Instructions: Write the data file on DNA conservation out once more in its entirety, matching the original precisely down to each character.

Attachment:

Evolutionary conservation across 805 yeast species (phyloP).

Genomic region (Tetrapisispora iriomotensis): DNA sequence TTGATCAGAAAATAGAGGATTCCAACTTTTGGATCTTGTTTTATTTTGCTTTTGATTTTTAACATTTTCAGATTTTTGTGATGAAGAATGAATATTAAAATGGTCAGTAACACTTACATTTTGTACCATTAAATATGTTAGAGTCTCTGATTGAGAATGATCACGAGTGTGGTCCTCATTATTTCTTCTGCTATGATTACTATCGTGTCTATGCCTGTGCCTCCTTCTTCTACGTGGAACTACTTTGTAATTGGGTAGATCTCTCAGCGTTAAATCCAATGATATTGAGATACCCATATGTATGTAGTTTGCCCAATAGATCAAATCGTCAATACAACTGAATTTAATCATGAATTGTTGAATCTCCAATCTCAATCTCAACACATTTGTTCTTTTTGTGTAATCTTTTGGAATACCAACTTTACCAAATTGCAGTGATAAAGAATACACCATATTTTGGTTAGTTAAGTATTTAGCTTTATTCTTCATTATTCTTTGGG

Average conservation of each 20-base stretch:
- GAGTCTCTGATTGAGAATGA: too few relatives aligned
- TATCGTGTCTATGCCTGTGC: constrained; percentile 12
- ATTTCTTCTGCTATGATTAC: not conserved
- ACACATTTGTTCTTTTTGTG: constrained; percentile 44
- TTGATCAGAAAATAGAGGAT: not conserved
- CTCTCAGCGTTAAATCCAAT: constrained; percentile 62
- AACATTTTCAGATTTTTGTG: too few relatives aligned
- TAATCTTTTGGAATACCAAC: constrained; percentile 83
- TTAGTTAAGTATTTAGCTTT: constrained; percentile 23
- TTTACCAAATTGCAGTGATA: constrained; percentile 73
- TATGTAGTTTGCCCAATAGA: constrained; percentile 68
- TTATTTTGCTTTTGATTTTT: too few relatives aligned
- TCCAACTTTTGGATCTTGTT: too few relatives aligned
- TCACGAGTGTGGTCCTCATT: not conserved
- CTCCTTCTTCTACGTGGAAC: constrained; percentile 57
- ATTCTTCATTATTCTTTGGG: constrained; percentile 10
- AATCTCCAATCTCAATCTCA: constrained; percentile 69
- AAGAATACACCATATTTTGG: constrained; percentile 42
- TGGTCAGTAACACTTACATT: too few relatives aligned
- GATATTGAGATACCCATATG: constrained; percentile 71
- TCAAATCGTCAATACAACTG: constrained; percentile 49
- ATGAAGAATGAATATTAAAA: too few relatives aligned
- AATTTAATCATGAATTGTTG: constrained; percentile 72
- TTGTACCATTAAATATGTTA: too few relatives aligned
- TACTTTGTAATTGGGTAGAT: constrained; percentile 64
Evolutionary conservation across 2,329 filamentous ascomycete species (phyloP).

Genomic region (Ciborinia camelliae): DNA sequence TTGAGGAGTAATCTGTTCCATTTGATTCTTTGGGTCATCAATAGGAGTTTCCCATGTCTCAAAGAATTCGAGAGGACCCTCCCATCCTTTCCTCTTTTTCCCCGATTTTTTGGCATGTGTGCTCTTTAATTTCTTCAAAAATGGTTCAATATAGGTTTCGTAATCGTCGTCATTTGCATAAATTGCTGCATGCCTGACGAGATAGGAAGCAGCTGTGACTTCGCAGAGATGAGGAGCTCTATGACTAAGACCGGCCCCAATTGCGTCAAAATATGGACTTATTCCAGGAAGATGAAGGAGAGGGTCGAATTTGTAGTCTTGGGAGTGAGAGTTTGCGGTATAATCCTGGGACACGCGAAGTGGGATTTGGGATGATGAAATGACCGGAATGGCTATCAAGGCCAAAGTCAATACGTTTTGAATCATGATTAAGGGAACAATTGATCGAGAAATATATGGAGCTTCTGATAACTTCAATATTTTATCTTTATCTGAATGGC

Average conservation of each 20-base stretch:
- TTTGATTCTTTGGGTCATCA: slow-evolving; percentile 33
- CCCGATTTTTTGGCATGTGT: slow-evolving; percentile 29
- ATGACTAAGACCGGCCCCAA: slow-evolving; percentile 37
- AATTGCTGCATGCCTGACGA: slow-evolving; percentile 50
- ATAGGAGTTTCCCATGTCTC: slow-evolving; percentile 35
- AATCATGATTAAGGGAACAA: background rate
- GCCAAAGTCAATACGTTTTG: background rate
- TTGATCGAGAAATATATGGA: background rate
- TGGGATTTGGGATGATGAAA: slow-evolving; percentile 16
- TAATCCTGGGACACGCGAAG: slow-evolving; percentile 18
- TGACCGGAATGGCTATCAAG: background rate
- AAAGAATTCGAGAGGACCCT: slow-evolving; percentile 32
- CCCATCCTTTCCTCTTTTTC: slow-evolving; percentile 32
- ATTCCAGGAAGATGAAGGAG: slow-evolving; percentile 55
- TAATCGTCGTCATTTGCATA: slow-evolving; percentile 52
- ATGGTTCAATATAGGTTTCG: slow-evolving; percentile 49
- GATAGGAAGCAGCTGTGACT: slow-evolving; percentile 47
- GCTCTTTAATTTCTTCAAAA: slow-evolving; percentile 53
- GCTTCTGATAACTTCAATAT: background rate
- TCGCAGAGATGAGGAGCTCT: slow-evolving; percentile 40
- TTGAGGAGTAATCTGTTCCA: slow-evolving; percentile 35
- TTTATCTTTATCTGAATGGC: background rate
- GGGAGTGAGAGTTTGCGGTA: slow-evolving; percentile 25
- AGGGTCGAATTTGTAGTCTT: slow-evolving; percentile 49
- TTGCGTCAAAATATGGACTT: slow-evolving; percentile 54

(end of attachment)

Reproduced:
Evolutionary conservation across 805 yeast species (phyloP).

Genomic region (Tetrapisispora iriomotensis): DNA sequence TTGATCAGAAAATAGAGGATTCCAACTTTTGGATCTTGTTTTATTTTGCTTTTGATTTTTAACATTTTCAGATTTTTGTGATGAAGAATGAATATTAAAATGGTCAGTAACACTTACATTTTGTACCATTAAATATGTTAGAGTCTCTGATTGAGAATGATCACGAGTGTGGTCCTCATTATTTCTTCTGCTATGATTACTATCGTGTCTATGCCTGTGCCTCCTTCTTCTACGTGGAACTACTTTGTAATTGGGTAGATCTCTCAGCGTTAAATCCAATGATATTGAGATACCCATATGTATGTAGTTTGCCCAATAGATCAAATCGTCAATACAACTGAATTTAATCATGAATTGTTGAATCTCCAATCTCAATCTCAACACATTTGTTCTTTTTGTGTAATCTTTTGGAATACCAACTTTACCAAATTGCAGTGATAAAGAATACACCATATTTTGGTTAGTTAAGTATTTAGCTTTATTCTTCATTATTCTTTGGG

Average conservation of each 20-base stretch:
- GAGTCTCTGATTGAGAATGA: too few relatives aligned
- TATCGTGTCTATGCCTGTGC: constrained; percentile 12
- ATTTCTTCTGCTATGATTAC: not conserved
- ACACATTTGTTCTTTTTGTG: constrained; percentile 44
- TTGATCAGAAAATAGAGGAT: not conserved
- CTCTCAGCGTTAAATCCAAT: constrained; percentile 62
- AACATTTTCAGATTTTTGTG: too few relatives aligned
- TAATCTTTTGGAATACCAAC: constrained; percentile 83
- TTAGTTAAGTATTTAGCTTT: constrained; percentile 23
- TTTACCAAATTGCAGTGATA: constrained; percentile 73
- TATGTAGTTTGCCCAATAGA: constrained; percentile 68
- TTATTTTGCTTTTGATTTTT: too few relatives aligned
- TCCAACTTTTGGATCTTGTT: too few relatives aligned
- TCACGAGTGTGGTCCTCATT: not conserved
- CTCCTTCTTCTACGTGGAAC: constrained; percentile 57
- ATTCTTCATTATTCTTTGGG: constrained; percentile 10
- AATCTCCAATCTCAATCTCA: constrained; percentile 69
- AAGAATACACCATATTTTGG: constrained; percentile 42
- TGGTCAGTAACACTTACATT: too few relatives aligned
- GATATTGAGATACCCATATG: constrained; percentile 71
- TCAAATCGTCAATACAACTG: constrained; percentile 49
- ATGAAGAATGAATATTAAAA: too few relatives aligned
- AATTTAATCATGAATTGTTG: constrained; percentile 72
- TTGTACCATTAAATATGTTA: too few relatives aligned
- TACTTTGTAATTGGGTAGAT: constrained; percentile 64
Evolutionary conservation across 2,329 filamentous ascomycete species (phyloP).

Genomic region (Ciborinia camelliae): DNA sequence TTGAGGAGTAATCTGTTCCATTTGATTCTTTGGGTCATCAATAGGAGTTTCCCATGTCTCAAAGAATTCGAGAGGACCCTCCCATCCTTTCCTCTTTTTCCCCGATTTTTTGGCATGTGTGCTCTTTAATTTCTTCAAAAATGGTTCAATATAGGTTTCGTAATCGTCGTCATTTGCATAAATTGCTGCATGCCTGACGAGATAGGAAGCAGCTGTGACTTCGCAGAGATGAGGAGCTCTATGACTAAGACCGGCCCCAATTGCGTCAAAATATGGACTTATTCCAGGAAGATGAAGGAGAGGGTCGAATTTGTAGTCTTGGGAGTGAGAGTTTGCGGTATAATCCTGGGACACGCGAAGTGGGATTTGGGATGATGAAATGACCGGAATGGCTATCAAGGCCAAAGTCAATACGTTTTGAATCATGATTAAGGGAACAATTGATCGAGAAATATATGGAGCTTCTGATAACTTCAATATTTTATCTTTATCTGAATGGC

Average conservation of each 20-base stretch:
- TTTGATTCTTTGGGTCATCA: slow-evolving; percentile 33
- CCCGATTTTTTGGCATGTGT: slow-evolving; percentile 29
- ATGACTAAGACCGGCCCCAA: slow-evolving; percentile 37
- AATTGCTGCATGCCTGACGA: slow-evolving; percentile 50
- ATAGGAGTTTCCCATGTCTC: slow-evolving; percentile 35
- AATCATGATTAAGGGAACAA: background rate
- GCCAAAGTCAATACGTTTTG: background rate
- TTGATCGAGAAATATATGGA: background rate
- TGGGATTTGGGATGATGAAA: slow-evolving; percentile 16
- TAATCCTGGGACACGCGAAG: slow-evolving; percentile 18
- TGACCGGAATGGCTATCAAG: background rate
- AAAGAATTCGAGAGGACCCT: slow-evolving; percentile 32
- CCCATCCTTTCCTCTTTTTC: slow-evolving; percentile 32
- ATTCCAGGAAGATGAAGGAG: slow-evolving; percentile 55
- TAATCGTCGTCATTTGCATA: slow-evolving; percentile 52
- ATGGTTCAATATAGGTTTCG: slow-evolving; percentile 49
- GATAGGAAGCAGCTGTGACT: slow-evolving; percentile 47
- GCTCTTTAATTTCTTCAAAA: slow-evolving; percentile 53
- GCTTCTGATAACTTCAATAT: background rate
- TCGCAGAGATGAGGAGCTCT: slow-evolving; percentile 40
- TTGAGGAGTAATCTGTTCCA: slow-evolving; percentile 35
- TTTATCTTTATCTGAATGGC: background rate
- GGGAGTGAGAGTTTGCGGTA: slow-evolving; percentile 25
- AGGGTCGAATTTGTAGTCTT: slow-evolving; percentile 49
- TTGCGTCAAAATATGGACTT: slow-evolving; percentile 54